America has been involved in many wars, which have been the midwife of the transition from one American foreign policy age to another. But Mandelbaum argues that America has not been a warlike nation. Apart from the Mexican War of 1846-48, each of these wars was seen by America as being waged for defensive purposes. In the cases of the Revolutionary War, the Civil War, and World War II, America had the good fortune to have great commanders-in-chief, namely George Washington, Abraham Lincoln, and Franklin D. Roosevelt, respectively. By contrast, Mandelbaum regards Thomas Jefferson and James Madison as being America’s least competent foreign policy presidents.
A frustrating aspect of this excellent and very readable book is that its main narrative concludes in 2015, with only minimal treatment of Ukraine and very curiously no mention of Donald Trump, who turned American foreign policy upside down. In some more recent webinars, Mandelbaum has offered a few thoughts about the nascent fifth age. While contours are taking shape, Mandelbaum is reluctant to suggest a moniker.
This fifth age of American foreign policy does have both similarities and differences with the Cold War, with America being part of a major coalition trying to deter aggressive countries around the world. Now America confronts three regional adversaries – Russia in Europe, China in Asia, and Iran in the Middle East – whereas there was only one during the Cold War, the Soviet Union. The present age is more complicated in that the Soviet Union wasn’t part of the global economy, but China is a major economic force, and Russia and Iran are important suppliers of energy.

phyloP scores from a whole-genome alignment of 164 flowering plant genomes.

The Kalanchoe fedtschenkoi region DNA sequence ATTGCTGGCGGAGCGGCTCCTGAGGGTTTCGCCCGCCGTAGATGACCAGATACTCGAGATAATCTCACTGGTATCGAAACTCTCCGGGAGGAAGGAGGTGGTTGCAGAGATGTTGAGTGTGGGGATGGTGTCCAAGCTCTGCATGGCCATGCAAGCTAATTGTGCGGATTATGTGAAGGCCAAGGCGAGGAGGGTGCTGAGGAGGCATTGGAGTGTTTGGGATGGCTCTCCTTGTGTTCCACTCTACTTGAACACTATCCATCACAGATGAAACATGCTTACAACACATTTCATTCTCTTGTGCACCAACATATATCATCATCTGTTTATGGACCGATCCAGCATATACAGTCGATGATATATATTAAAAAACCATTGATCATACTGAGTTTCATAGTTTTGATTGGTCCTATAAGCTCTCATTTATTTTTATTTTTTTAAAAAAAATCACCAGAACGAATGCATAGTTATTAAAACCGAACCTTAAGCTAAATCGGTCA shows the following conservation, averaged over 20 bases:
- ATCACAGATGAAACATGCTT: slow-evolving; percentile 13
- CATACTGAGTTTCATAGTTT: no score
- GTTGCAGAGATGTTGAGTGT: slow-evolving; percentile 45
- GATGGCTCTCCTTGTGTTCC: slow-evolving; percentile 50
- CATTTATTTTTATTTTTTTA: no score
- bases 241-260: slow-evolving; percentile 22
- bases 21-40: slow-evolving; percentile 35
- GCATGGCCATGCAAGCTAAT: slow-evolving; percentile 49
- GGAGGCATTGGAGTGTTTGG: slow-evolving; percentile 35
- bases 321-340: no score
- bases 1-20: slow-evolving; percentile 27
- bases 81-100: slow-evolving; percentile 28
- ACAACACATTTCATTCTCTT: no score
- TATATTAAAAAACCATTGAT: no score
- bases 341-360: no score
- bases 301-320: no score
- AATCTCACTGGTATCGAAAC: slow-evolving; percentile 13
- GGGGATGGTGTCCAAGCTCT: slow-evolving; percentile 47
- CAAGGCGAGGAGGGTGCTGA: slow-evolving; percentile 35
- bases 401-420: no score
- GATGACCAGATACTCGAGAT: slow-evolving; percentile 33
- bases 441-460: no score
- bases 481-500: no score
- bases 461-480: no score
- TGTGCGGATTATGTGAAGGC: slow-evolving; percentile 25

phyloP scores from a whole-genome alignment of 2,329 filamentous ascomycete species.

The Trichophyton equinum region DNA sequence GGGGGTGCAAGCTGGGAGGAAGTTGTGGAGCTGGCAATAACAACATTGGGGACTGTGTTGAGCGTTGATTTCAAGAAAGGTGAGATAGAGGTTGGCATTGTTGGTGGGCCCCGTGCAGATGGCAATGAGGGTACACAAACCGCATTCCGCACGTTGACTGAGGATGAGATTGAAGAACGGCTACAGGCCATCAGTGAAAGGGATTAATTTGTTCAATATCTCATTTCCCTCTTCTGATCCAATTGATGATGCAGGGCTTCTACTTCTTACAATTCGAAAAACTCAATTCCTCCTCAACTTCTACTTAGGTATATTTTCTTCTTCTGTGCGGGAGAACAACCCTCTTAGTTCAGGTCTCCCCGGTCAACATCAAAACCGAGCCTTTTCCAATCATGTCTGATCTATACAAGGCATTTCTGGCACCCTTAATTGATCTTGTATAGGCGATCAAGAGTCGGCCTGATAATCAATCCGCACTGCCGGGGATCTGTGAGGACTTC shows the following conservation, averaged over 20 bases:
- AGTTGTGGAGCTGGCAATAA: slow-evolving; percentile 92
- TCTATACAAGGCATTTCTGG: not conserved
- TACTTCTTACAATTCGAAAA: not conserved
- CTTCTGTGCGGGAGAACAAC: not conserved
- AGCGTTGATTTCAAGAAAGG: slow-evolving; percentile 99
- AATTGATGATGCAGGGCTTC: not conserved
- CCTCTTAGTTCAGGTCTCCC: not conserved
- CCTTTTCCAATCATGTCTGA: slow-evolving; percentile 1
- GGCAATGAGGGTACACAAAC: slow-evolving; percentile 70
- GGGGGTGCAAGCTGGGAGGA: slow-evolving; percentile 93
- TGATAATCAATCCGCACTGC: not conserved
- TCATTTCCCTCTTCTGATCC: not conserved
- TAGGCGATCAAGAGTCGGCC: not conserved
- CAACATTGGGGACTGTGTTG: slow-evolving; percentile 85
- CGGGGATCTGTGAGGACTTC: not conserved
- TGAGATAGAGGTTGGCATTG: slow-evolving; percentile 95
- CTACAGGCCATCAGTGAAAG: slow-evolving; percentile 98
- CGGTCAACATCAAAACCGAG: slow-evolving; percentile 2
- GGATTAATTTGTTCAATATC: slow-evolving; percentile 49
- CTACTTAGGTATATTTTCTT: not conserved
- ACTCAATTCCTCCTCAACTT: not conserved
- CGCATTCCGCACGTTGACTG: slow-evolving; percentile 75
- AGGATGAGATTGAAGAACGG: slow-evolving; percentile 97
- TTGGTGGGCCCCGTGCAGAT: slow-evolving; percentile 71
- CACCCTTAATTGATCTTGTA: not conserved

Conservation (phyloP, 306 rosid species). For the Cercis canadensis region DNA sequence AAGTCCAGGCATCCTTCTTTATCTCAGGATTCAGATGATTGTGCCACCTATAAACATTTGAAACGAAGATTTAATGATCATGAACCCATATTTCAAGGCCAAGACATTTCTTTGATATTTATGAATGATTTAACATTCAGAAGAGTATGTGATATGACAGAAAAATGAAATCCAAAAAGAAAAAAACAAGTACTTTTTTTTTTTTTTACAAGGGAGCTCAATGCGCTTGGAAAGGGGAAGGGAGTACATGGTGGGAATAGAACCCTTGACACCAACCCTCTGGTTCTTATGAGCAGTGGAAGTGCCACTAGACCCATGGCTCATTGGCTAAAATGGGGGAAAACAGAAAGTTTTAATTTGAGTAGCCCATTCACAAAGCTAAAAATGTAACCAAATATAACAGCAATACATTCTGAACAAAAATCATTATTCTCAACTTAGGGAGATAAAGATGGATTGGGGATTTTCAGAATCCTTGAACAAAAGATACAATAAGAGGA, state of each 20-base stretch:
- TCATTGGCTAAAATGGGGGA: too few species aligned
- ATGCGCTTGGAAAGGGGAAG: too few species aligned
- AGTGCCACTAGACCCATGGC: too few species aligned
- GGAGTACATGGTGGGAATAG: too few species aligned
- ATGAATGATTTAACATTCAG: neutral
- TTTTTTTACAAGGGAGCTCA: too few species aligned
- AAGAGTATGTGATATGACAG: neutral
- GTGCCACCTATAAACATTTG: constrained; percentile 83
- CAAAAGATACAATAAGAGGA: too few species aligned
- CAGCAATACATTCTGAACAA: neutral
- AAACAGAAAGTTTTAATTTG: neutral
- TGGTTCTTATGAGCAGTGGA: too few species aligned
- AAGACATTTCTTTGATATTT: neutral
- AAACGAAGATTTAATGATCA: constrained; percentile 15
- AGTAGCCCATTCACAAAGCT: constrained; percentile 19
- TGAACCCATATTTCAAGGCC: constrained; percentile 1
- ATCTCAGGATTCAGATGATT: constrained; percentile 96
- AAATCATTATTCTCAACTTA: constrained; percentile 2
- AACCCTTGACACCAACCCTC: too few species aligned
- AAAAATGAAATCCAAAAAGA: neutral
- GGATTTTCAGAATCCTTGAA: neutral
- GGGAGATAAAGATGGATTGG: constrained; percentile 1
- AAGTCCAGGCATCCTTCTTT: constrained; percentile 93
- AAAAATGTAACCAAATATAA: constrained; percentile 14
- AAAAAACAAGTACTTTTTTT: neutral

Mandelbaum argues that the big issue looking ahead will be whether America will continue to be willing to lead the world that it created after World War II. When a country is deeply divided, it compromises its ability to conduct foreign policy and to provide the public goods to which the world is accustomed. And yet there could be a hint of optimism. The war in Ukraine shows, for the moment at least, how America can still respond effectively when both its values and interests are affronted by rogue regimes.
While there are many books on American foreign policy, Mandelbaum’s new book offers an excellent introduction to the subject in an analytical and readable way.
This is a review of Michael Mandelbaum, The Four Ages of American Foreign Policy: Weak Power, Great Power, Superpower, Hyperpower. (Oxford University Press, 2022). ISBN-13: 978-0197621790 (Hardcover).
This review is published under a Creative Commons Licence and may be republished with attribution.